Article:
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Game Ratings & Descriptor Guide from the Entertainment Software Rating Board (ESRB)
As screens become ever-present in our lives, especially ones that are small and portable, young children are spending more time playing digital games. Though it’s not always possible to be engaged with your child when he’s absorbed with a screen full of images and sounds, the greatest learning will take place when he’s interacting with you as well as the game.
Asking questions, giving him a chance to show you what he’s mastered and letting him describe a game as he sees it are all ways to help him get the most out of his playtime. (Don’t be surprised, by the way, if he sees a game quite differently than you do!)
5 Ways to Make the Most of Digital Games
- Ask your child questions about the digital games he likes.
Your questions will get your child thinking about what comes next: What are you trying to do? What happens if you push that button? If you feel unsure of a game, join in and get to know what’s involved.
- Ask your child what he discovered about a new game or level.
Find out what your child understands about his screen play. Because what he has accomplished is not the same as what he has discovered, you may need to ask guiding questions: What did you do that was new? Have you ever done that before? What would you have to do to make the same thing happen?
- Limit how much time your child plays digital games, even those that have physical movement built into them.
Physical games outdoors, interacting with friends and family, making arts and crafts, and exploring other kinds of play are all key to his development.
- Familiarize yourself with game ratings and take advantage of rating summaries.
The Entertainment Software Rating Board assigns the age and content ratings displayed on all computer and video games. For parents that want more specific information, they also offer rating summaries.
- Go beyond the ratings.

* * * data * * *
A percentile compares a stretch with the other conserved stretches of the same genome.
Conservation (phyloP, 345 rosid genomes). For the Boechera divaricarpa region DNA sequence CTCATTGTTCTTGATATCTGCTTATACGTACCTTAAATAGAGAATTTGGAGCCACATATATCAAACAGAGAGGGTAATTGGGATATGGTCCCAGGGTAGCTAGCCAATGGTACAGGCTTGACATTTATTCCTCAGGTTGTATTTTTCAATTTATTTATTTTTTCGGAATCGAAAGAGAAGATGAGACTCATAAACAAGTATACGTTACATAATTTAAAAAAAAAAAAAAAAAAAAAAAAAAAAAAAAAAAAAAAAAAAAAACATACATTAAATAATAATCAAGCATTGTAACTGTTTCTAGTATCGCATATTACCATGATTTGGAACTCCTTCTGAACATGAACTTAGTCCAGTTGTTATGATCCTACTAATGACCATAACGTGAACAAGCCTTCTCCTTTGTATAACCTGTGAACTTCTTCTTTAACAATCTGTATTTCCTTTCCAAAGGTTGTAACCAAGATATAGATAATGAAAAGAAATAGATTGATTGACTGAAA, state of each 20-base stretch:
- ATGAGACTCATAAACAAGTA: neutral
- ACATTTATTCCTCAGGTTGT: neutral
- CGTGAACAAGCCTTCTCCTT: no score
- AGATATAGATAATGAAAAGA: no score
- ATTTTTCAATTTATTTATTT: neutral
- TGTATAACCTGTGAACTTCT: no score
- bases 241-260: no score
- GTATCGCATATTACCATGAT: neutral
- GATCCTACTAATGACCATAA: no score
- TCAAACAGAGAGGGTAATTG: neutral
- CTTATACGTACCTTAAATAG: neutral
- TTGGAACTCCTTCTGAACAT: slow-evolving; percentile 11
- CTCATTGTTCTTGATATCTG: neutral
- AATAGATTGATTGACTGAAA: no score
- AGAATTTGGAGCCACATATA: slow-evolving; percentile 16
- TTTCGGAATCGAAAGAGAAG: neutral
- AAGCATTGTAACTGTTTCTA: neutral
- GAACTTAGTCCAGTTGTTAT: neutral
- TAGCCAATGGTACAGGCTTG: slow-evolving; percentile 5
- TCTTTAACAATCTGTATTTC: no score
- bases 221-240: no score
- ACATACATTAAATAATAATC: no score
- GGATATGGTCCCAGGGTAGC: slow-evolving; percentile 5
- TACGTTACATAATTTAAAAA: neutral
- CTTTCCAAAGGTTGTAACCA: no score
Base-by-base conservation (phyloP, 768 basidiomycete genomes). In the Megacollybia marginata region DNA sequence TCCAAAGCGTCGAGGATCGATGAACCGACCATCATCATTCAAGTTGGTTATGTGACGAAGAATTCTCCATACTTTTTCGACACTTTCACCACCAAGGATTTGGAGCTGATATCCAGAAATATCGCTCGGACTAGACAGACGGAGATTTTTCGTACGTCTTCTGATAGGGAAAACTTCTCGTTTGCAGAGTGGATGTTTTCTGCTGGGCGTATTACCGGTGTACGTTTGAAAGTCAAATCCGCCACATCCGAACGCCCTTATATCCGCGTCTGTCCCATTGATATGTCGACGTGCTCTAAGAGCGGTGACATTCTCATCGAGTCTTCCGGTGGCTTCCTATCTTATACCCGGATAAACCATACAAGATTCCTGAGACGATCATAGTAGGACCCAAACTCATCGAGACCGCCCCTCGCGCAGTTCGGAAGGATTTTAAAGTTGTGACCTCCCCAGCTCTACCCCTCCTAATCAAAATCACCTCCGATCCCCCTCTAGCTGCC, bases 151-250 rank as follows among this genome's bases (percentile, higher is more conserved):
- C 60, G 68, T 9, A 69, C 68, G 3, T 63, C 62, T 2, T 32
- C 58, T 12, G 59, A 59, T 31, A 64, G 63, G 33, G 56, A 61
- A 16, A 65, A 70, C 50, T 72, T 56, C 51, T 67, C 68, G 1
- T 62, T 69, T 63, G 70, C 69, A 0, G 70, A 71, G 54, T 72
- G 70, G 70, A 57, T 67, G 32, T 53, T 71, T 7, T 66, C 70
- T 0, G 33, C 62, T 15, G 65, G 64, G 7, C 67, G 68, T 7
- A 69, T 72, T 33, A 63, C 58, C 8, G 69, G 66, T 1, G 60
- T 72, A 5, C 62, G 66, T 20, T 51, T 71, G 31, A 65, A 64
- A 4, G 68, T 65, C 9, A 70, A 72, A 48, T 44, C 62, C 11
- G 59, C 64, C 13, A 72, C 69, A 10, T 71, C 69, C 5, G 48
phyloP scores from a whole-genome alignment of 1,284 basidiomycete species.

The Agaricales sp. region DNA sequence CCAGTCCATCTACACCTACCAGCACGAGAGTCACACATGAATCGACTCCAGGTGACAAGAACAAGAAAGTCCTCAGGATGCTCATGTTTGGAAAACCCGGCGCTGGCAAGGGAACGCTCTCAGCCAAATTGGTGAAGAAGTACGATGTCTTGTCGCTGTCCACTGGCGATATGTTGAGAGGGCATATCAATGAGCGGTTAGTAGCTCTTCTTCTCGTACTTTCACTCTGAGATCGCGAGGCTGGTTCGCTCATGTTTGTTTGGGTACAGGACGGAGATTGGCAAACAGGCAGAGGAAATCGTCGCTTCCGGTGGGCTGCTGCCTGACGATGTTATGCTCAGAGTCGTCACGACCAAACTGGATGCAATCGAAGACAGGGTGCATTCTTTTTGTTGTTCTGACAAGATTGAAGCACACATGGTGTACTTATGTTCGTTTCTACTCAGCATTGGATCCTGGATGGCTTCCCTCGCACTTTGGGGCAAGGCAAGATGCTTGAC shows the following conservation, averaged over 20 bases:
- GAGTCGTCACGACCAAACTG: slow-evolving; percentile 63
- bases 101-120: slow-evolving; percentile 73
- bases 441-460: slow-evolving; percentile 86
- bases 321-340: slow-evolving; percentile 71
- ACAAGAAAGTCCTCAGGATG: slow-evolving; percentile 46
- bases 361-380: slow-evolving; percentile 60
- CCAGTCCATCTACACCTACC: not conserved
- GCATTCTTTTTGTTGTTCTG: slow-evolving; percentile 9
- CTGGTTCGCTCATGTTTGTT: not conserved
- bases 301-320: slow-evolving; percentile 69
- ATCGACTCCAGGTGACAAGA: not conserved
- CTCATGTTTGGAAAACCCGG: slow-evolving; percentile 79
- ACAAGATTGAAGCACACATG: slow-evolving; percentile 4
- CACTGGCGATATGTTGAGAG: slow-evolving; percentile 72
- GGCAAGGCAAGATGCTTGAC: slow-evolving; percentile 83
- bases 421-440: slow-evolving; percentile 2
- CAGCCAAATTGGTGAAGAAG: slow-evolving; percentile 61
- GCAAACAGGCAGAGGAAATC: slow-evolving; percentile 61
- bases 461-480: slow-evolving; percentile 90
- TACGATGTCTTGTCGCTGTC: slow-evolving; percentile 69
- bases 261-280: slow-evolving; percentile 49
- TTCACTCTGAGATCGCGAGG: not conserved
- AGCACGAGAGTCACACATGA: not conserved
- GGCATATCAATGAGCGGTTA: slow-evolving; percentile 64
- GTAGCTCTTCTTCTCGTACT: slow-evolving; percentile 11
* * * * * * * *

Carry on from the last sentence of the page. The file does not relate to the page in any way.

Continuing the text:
Game review websites like Common Sense Media offer parent-focused reviews for popular video games, along with screenshots and other helpful information. After reading a few reviews, rent or borrow a game and try it out before you decide to buy it.
4 Game Qualities That Benefit Children’s Development
- Multiple levels of difficulty.
Being able to set the skill level allows your child to begin in an open-ended “explore” mode. As he masters the program, he can then move on to more challenging levels at his own pace.
- Chances to make decisions.
Look for games and activities that give your child opportunities to express his preferences and interests, rather than having everything preset by the software. The freedom to select a color or a character at the outset of a game — as well as the chance to make other choices throughout the play — will develop your child’s independence and sense of control.
- Multiple players at once.
Playing a computer game or program with someone else — another child or perhaps you — gives your child a chance to talk about what he’s learning and discovering. These conversations are a great way to find out what he is experiencing. You may be surprised: what you see your child doing may be different from what he thinks he’s doing.
- Absence of stereotypes and violence.
Subtle gender and cultural bias may be embedded in some activities. A character’s voice, for example, may connect a certain accent to a negative behavior. Read online reviews or rent games before you make any purchase. Avoid games whose characters use violence to resolve conflict.